The SARM-CRPG in Nancy and SEDISOR in Brest performed the whole-rock Sr and Nd isotope analyses. Results were normalized to values of urn:x-wiley:ggge:media:ggge22135:ggge22135-math-0026Nd/ urn:x-wiley:ggge:media:ggge22135:ggge22135-math-0027Nd urn:x-wiley:ggge:media:ggge22135:ggge22135-math-0028 0.512110 for JNd-I reference material and 0.511850 for LaJolla, and to urn:x-wiley:ggge:media:ggge22135:ggge22135-math-0029Sr/ urn:x-wiley:ggge:media:ggge22135:ggge22135-math-0030Sr urn:x-wiley:ggge:media:ggge22135:ggge22135-math-0031 0.710250 for the reference material NIST SRM 987. Blanks were 74 pg for Nd and 137 pg for Sr. urn:x-wiley:ggge:media:ggge22135:ggge22135-math-0032 ratios were calculated using the CHUR isotopic composition of Bouvier et al. (2008).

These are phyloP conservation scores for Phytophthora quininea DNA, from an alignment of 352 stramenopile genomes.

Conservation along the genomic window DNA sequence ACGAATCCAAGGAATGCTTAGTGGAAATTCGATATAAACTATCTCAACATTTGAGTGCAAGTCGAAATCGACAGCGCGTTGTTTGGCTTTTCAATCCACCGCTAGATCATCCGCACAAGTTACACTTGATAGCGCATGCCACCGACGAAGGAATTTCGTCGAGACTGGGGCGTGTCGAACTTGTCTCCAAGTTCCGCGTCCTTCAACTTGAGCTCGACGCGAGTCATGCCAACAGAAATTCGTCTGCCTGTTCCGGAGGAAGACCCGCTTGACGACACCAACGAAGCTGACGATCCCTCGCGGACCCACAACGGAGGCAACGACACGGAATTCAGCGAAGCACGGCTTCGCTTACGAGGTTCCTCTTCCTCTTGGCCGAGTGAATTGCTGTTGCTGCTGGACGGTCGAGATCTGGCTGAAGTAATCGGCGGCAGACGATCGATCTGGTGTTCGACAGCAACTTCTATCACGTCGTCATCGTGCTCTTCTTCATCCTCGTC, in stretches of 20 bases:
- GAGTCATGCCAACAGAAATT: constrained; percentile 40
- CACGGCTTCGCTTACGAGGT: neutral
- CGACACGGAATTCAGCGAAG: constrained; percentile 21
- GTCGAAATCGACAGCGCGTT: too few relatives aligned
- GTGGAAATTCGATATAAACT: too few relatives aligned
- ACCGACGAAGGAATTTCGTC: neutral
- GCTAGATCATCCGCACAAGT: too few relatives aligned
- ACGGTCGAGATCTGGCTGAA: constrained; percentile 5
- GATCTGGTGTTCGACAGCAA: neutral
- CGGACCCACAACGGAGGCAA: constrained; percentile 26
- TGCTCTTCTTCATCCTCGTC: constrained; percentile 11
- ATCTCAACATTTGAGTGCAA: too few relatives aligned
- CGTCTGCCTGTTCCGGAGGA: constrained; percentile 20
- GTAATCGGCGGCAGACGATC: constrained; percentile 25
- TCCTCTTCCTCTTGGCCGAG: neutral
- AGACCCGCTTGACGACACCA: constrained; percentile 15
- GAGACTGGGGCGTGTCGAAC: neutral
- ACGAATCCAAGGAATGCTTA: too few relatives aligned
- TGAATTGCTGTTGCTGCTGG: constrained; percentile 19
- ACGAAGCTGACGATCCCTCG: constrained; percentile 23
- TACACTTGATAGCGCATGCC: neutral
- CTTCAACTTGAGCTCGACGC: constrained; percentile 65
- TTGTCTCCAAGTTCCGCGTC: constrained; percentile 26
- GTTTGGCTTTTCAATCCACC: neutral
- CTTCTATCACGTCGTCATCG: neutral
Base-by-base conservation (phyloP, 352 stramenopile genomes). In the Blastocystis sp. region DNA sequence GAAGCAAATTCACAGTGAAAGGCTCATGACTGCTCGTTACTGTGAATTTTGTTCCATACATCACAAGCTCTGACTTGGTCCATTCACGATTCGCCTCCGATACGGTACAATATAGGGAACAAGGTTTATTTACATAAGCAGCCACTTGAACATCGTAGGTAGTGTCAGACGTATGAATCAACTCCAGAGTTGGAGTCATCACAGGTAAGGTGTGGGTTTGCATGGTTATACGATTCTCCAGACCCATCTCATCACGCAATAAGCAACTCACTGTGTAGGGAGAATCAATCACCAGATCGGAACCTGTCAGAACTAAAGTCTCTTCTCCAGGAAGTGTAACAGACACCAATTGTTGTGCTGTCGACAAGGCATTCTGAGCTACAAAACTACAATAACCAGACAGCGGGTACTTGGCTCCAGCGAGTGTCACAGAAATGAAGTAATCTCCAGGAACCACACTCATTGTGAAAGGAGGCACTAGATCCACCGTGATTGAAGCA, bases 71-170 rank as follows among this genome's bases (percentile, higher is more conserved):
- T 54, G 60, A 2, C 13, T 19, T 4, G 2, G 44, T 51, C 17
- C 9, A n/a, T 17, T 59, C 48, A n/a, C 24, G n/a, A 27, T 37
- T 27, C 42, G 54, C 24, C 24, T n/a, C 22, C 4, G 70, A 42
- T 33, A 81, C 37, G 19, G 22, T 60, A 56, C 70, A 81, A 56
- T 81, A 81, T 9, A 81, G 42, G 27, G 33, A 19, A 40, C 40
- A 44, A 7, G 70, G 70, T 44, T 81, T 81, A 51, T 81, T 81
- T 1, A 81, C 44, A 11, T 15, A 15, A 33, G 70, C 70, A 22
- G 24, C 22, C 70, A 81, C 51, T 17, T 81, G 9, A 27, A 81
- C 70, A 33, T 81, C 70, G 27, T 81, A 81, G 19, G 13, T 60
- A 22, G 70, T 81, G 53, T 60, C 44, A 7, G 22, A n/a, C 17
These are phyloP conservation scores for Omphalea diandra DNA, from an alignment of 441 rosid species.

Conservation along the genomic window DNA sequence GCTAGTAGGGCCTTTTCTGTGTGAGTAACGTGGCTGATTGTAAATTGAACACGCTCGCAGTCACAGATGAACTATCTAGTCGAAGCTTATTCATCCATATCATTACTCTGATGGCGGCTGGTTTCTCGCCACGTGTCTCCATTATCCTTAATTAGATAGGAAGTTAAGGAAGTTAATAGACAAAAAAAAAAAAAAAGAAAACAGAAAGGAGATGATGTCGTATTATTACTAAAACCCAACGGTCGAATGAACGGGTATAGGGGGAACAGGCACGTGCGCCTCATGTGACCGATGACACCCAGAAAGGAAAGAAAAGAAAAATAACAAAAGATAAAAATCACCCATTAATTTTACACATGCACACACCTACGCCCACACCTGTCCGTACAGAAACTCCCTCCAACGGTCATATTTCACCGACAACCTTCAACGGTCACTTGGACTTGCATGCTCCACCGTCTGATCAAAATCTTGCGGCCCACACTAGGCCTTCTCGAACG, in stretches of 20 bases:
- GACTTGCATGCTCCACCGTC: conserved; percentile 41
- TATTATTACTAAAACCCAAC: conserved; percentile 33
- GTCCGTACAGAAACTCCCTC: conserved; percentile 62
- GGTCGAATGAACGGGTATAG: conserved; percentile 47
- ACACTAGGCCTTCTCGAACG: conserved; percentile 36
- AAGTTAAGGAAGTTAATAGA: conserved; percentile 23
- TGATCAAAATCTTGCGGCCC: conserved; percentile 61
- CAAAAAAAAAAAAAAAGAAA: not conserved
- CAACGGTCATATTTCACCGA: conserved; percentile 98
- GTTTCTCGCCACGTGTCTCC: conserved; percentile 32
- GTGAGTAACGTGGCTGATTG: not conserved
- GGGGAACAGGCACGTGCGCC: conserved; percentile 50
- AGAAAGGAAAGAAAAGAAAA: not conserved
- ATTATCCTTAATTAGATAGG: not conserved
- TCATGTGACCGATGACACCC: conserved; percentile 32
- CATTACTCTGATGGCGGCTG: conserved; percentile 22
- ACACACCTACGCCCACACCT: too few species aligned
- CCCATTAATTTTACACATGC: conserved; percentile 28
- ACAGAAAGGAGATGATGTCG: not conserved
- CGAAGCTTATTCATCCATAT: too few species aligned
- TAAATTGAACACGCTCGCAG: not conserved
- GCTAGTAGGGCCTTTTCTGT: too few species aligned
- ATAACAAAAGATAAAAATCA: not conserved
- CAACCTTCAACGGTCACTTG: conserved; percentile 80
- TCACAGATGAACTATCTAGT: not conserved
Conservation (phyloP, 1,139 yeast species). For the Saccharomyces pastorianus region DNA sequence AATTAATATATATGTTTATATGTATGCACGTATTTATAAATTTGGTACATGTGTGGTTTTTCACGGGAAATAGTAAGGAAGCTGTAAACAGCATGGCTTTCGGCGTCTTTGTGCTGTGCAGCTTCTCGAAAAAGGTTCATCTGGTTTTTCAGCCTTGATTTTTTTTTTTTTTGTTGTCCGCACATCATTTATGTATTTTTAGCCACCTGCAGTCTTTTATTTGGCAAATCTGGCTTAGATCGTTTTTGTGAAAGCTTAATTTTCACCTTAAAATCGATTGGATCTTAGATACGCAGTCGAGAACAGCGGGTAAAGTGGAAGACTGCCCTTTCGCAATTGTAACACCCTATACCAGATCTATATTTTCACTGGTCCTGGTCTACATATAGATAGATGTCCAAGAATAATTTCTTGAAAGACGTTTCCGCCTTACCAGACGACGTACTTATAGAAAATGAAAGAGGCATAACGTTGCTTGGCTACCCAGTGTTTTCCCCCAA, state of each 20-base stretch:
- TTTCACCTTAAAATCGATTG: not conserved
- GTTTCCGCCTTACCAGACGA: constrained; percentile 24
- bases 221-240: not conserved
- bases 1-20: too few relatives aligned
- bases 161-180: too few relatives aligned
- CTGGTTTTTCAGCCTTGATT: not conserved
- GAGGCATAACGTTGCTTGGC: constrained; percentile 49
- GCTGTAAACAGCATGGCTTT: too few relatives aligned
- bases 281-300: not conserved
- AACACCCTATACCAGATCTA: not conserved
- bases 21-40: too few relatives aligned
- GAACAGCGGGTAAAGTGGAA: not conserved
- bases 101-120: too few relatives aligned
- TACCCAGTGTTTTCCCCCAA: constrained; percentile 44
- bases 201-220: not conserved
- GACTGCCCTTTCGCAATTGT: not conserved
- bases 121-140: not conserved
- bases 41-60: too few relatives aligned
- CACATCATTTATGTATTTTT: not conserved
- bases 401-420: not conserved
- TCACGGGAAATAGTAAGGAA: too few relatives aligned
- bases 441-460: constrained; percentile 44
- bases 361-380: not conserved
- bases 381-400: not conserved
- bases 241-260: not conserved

3.1.3 Mineral Composition

In situ major-element compositions of mineral phases (Table S2) were obtained using the JEOL JXA-8230 Electron Microprobe at ISTerre, University Grenoble Alpes. Analytical conditions were 15-kV accelerating voltage and 12-nA beam current. The ZAF procedure was applied to reduce the raw data. The microprobe was calibrated using natural and synthetic standards. An X-ray element map of a calcite-bearing aggregate was acquired using 15-kV accelerating voltage and 10-nA beam current.

3.1.4 Carbon-Oxygen Isotope Composition of Carbonates